This past year, Scott Terry, frontman of heartland rock band Red Wanting Blue, had some late-night conversations with his Grammy-nominated music-making friend Will Hoge on The Rock Boat, an annual maritime music festival, about making a record together. “We’d just gotten out of our contract with Fanatic Records and we we free agents. Will has a label through Thirty Tigers, so decided to break the wheel,” explains Terry. “We’d historically always done the same thing, on the road for nine months of the year, using the small blips of time we had here and there to make a record. We wanted to change that.”

The band was also experiencing growing pains; three members had gotten married in the last year and half, and there had been a lot of change. “We were at a strange crossroads of being off of a label and determining that we didn’t want to do things the way we’d done them before,” he continues. “It made sense to change how we were doing things, break old habits, and turn the corner musically.” So, the perennial road dogs took a whole year off from touring, and made a Will Hoge-produced record they hope to release in early 2017. In the midst of the new project, Terry’s wife brought something significant to his attention—Red Wanting Blue was about to turn 20, and they needed to celebrate.

“We decided to do a mini-tour and play at some of our original stomping grounds that are sentimental to our band,” says Terry. “My wife directs music videos, she’s very talented; she spearheaded a project to film it. We’d made a live album about 10 years ago, an acoustic/electric hybrid, and it was it’s own interesting thing,” he adds. This project, called RWB20: Live at Lincoln Theater, was going to be vastly different. “Even though we’ve been running around for 20 years and we’ve been playing together since we were kids, we’ve never been more known than we are now,” Terry explains. “It’s been a very slow grassroots percolation for our band; it feels like it’s taken us 20 years to really get going and moving to another level.”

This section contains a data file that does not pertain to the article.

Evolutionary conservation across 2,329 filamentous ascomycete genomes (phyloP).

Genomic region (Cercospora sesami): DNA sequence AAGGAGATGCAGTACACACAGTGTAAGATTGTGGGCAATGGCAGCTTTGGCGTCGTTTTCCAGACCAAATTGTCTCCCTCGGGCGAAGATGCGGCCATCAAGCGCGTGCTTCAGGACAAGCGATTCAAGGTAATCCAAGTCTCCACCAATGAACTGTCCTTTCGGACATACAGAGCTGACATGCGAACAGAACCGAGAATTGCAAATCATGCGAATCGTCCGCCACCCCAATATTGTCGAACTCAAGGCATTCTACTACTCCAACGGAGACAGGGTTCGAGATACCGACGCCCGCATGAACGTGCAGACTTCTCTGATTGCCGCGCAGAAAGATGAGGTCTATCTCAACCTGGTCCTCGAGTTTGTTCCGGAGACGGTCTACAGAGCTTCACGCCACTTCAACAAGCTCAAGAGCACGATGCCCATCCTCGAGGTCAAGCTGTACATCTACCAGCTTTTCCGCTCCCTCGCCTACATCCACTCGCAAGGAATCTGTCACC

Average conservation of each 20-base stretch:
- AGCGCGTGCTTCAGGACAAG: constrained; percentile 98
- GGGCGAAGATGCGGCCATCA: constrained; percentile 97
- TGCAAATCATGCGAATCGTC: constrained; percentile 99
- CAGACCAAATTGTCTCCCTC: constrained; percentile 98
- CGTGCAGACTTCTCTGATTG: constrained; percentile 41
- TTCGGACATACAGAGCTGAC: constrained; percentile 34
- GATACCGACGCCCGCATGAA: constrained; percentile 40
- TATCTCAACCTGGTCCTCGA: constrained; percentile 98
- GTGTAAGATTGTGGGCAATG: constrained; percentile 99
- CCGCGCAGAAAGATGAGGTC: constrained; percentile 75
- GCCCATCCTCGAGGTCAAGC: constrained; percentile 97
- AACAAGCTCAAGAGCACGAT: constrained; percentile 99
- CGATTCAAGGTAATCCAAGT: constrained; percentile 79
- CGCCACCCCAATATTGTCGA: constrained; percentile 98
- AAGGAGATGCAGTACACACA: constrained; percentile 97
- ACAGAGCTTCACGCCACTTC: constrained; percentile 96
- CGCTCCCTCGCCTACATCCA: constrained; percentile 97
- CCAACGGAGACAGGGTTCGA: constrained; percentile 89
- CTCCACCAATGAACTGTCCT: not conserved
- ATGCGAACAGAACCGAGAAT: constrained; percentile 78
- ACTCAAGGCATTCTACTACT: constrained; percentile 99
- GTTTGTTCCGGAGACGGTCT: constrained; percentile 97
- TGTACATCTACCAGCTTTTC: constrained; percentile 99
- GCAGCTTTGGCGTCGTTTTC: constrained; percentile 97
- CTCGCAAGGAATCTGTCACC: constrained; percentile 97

To reflect that, the film begins with a performance of a song from their forthcoming record. The band then embarks on a sonic journey chronologically back to Velveteen, their first album, released in 1996. “We have this new record coming out next year, and we’re more proud of it than anything we’ve ever done. We wanted the live film to be about where the band’s been, but more importantly, where we’re going,” says Terry. “We’re a live band, that’s how we’ve made our reputation; it was kismet for a live band to make a live album for new people who don’t know who we are. It was exciting to capture the spirit in a real way.”

There are few bands who get to celebrate a 20th anniversary, and Terry says the band shows no signs of slowing. “You see all kinds of bands; there are bands out there who run it like a business, and maybe that works for them. There are bands that are run like a family, and that’s what works for me,” he reveals. “We’ve always looked at ourselves as the Griswolds of rock n’ roll. We’re not that cool. And we will drive hundreds of miles out of our way through Arizona to go see the southern rim of the Grand Canyon, or go through Cabazon, California to look for the dinosaurs from Pee Wee’s Big Adventure, or go to Seaside, Oregon to find the rocks from Goonies,” he adds with a laugh. “We became a family. No one can say we weren’t determined.”

View the film trailer at

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